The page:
Sunday, 10 June 2012

A Day in My Life

I decided to be a tourist a couple of weeks ago.

When I first arrived in Honduras, I walked around feeling blind. Coming from the late winter/early spring clouds of beautiful British Columbia in March, the sunlight and colour of Honduras was a shock to the system. Without the gradual seasonal transition from the gray shades of winter to the vibrant colours of sunlit summertime, the contrast between the aesthetics of home and Honduras was a surprise and I spent a lot of time squinting my eyes and feeling dazed.

I don't feel that way anymore. It is like when back home people ask my family if we ever get tired of our view of the gorgeous mountains north of the Fraser Valley. The reality is that after a while we don't notice them anymore. The mountains - albeit beautiful and awe-inspiring become mundane and ordinary.

I think that there is a lot of truth in what Paul says in Philippians, about being "content whatever the circumstances" (Philippians 4:11). Whatever our life circumstances, something else will inevitably look better. If we are rich, we want more. If we are poor, we want more. If we are bored, we want change. The secret to happiness is not contingent upon changing our circumstances or the scenery that surrounds us. The secret is in somehow being content with the grays of BC winter, with the vibrant colours of Honduras, with times of plenty and with times of need.

All this goes to say that I applaud the cliche tourist who stands in scenic locations around the world with a camera around their neck, gazing with an awkward, squinting gaze at the world around us (usually with sunglasses), striving to capture the immense beauty in which we live with a haphazard snapshot. I think that in many cases an artist is like a tourist in their own town, someone who sees the world with the wonder of a tourist who has been transplanted from the mundane reality of Canada, Germany, Korea or wherever they are from, and is now looking with new eyes on the world that is mundane to everyone else around them.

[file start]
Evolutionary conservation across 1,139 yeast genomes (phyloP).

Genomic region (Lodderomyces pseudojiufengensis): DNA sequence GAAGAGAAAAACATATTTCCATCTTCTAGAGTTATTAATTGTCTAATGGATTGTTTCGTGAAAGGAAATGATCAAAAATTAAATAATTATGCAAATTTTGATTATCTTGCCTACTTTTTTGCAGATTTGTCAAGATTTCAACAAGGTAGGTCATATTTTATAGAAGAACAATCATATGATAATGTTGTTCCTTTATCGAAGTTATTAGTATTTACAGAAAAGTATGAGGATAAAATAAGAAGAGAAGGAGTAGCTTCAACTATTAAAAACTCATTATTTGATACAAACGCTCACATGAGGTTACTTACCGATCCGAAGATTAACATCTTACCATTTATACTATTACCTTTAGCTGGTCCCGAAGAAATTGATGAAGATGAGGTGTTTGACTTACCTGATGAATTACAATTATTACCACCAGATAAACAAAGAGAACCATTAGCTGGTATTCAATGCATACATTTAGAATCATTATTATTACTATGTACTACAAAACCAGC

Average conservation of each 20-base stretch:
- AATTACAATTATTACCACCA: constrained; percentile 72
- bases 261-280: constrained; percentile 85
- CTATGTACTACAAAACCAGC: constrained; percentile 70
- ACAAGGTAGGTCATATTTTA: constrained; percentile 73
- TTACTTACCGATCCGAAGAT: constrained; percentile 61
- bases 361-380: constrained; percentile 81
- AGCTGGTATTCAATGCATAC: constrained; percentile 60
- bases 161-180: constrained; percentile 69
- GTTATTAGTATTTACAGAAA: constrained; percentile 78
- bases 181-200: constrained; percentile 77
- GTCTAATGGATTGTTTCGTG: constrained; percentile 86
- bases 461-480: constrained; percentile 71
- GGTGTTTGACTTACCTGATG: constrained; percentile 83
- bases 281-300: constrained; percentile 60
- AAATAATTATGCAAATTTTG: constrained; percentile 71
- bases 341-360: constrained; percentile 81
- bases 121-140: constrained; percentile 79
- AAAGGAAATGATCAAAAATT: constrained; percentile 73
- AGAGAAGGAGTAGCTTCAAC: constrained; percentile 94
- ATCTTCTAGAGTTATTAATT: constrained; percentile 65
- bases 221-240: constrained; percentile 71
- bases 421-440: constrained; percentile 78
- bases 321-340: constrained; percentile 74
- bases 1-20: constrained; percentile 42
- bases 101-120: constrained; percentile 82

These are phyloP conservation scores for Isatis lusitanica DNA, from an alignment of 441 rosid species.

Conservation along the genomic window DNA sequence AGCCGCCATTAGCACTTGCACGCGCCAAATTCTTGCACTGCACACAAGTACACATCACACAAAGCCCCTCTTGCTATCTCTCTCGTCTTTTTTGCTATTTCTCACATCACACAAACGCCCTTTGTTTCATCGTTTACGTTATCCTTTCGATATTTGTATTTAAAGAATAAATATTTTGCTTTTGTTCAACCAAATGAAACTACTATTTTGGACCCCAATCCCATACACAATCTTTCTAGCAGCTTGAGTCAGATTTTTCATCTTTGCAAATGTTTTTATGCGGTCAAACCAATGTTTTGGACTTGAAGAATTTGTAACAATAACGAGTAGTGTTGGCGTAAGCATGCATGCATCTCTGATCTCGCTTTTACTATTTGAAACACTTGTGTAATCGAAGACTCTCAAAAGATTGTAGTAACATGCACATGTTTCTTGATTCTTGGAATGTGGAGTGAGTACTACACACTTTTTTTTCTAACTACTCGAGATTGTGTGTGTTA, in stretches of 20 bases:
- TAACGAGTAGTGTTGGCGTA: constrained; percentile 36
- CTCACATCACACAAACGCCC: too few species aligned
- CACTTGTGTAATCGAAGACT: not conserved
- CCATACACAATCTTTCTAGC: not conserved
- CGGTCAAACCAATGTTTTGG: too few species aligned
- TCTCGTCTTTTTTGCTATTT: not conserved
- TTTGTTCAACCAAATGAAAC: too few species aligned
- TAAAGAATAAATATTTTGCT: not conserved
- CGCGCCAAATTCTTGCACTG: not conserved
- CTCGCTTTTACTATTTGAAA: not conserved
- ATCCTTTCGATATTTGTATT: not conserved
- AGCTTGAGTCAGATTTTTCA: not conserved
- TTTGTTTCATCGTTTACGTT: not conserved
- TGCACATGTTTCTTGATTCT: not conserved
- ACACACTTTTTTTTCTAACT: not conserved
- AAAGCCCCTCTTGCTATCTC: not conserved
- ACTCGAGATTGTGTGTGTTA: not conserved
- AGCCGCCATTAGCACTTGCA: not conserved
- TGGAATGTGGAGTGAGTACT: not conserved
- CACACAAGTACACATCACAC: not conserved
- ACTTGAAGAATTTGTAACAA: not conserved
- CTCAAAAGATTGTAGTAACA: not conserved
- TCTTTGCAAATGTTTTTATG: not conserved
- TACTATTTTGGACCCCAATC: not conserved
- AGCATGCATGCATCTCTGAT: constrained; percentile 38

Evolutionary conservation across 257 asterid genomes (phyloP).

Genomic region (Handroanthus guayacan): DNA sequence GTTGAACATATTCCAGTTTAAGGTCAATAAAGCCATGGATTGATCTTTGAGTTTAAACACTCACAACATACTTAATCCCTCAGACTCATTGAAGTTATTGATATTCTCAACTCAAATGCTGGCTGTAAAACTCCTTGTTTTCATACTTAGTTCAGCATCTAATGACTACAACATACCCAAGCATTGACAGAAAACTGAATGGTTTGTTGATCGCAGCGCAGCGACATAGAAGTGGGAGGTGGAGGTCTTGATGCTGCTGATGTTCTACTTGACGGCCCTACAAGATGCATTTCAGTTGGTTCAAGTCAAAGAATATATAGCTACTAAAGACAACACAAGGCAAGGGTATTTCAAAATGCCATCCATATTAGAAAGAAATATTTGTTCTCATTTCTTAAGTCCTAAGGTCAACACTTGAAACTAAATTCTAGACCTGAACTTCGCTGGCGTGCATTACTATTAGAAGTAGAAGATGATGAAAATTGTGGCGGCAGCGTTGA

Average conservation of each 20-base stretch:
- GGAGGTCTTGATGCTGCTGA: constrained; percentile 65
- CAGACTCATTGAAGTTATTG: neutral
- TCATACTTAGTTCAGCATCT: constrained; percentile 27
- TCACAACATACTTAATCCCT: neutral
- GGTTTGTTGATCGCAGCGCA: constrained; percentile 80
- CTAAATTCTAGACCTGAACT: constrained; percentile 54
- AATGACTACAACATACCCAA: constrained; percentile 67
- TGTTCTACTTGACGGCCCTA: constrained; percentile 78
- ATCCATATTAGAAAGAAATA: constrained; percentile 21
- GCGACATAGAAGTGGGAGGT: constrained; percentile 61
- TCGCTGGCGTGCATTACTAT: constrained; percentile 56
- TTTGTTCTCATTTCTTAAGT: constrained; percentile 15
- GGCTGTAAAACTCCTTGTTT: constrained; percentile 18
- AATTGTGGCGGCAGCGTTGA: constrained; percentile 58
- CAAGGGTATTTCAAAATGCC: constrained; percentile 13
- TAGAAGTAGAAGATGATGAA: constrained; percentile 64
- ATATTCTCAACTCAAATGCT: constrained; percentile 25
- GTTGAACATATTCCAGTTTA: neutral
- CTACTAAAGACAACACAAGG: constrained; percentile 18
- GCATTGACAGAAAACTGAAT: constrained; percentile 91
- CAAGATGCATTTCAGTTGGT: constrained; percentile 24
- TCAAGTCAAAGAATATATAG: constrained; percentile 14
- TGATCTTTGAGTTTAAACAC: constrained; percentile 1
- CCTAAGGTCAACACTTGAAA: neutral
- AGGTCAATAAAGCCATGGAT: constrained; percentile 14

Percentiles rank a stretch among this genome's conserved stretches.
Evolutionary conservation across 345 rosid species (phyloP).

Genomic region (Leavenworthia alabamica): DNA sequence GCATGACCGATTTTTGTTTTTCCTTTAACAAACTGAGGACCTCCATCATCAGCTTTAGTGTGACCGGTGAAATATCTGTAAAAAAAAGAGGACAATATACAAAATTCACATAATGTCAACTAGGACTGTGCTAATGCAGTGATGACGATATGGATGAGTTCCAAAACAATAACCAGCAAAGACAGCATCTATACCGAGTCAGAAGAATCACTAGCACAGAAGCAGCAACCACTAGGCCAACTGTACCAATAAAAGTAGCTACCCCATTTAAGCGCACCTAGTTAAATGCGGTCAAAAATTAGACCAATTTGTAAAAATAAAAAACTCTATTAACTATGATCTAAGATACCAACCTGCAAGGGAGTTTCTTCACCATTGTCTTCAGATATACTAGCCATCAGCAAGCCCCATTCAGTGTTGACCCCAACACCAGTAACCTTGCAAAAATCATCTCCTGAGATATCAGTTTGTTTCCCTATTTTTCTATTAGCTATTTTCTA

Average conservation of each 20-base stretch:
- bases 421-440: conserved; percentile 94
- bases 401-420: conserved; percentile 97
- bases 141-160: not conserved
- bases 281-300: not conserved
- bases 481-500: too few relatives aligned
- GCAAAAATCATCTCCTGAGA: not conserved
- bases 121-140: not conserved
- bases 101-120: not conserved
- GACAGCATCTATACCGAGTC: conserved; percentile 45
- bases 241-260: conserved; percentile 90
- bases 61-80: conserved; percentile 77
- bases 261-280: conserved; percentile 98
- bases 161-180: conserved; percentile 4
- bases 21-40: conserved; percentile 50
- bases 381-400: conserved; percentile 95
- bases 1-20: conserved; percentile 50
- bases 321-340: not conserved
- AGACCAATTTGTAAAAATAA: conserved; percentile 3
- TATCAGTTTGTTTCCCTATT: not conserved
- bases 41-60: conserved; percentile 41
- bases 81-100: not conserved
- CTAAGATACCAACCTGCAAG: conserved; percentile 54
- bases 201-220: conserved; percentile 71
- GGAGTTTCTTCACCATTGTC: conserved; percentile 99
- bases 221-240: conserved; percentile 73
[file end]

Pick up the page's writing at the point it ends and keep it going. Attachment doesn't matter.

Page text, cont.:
And so, even though the aesthetics of Honduras are still far from mundane to me, the fact that they no longer shock my senses with their beauty inspired me to be a tourist last week and take haphazard snapshots of my everyday life.

Here it goes, portions of my daily life in Honduras:

Morning coffee drinking/reading/journaling time overlooking the palm trees and hills. Beauty. 

(I highly recommend delving into the poetry of Mary Oliver. Her view of nature is beautiful!)

The walk from my house to the road. 

Walking to work.


I get to draw pictures on a regular basis for English class. What is the shepherd doing? He is taking care of the sheep. (hand motion - rocking the imaginary baby while saying taking care of emphatically)

My walking buddies on route to the after school camp program. They are two of the lideres joevenes who work with the kids at camp.

Bananas! We also saw a black variety of bananas on this walk but I forgot to take a picture.

I asked the boys if they knew which plants along our walk are edible. The result is that we stopped every couple of minutes for the rest of the walk to look at every edible plant variety in Copan. Now I can get lost in the forests of Honduras for extended periods of time without the fear of starvation. 

Entering Nueva Esperanza, the neighbourhood where we run one of the afterschool programs. 

Coming up to the school where all the craziness of camp occurs. 

And last but surely not least, the chicken. Probably one of the most common fixtures of life in Honduras. I am sure a better photographer could find beauty in this chicken. I did not. 

Hope you enjoy this glimpse into everyday life here in Honduras! 


  1. I need to come back! This was wonderful. =)

    1. Do it! Funny story - I went back to Antigua last week and ended up staying with the friend we made while making alfombras in the street! It was fun being there again :)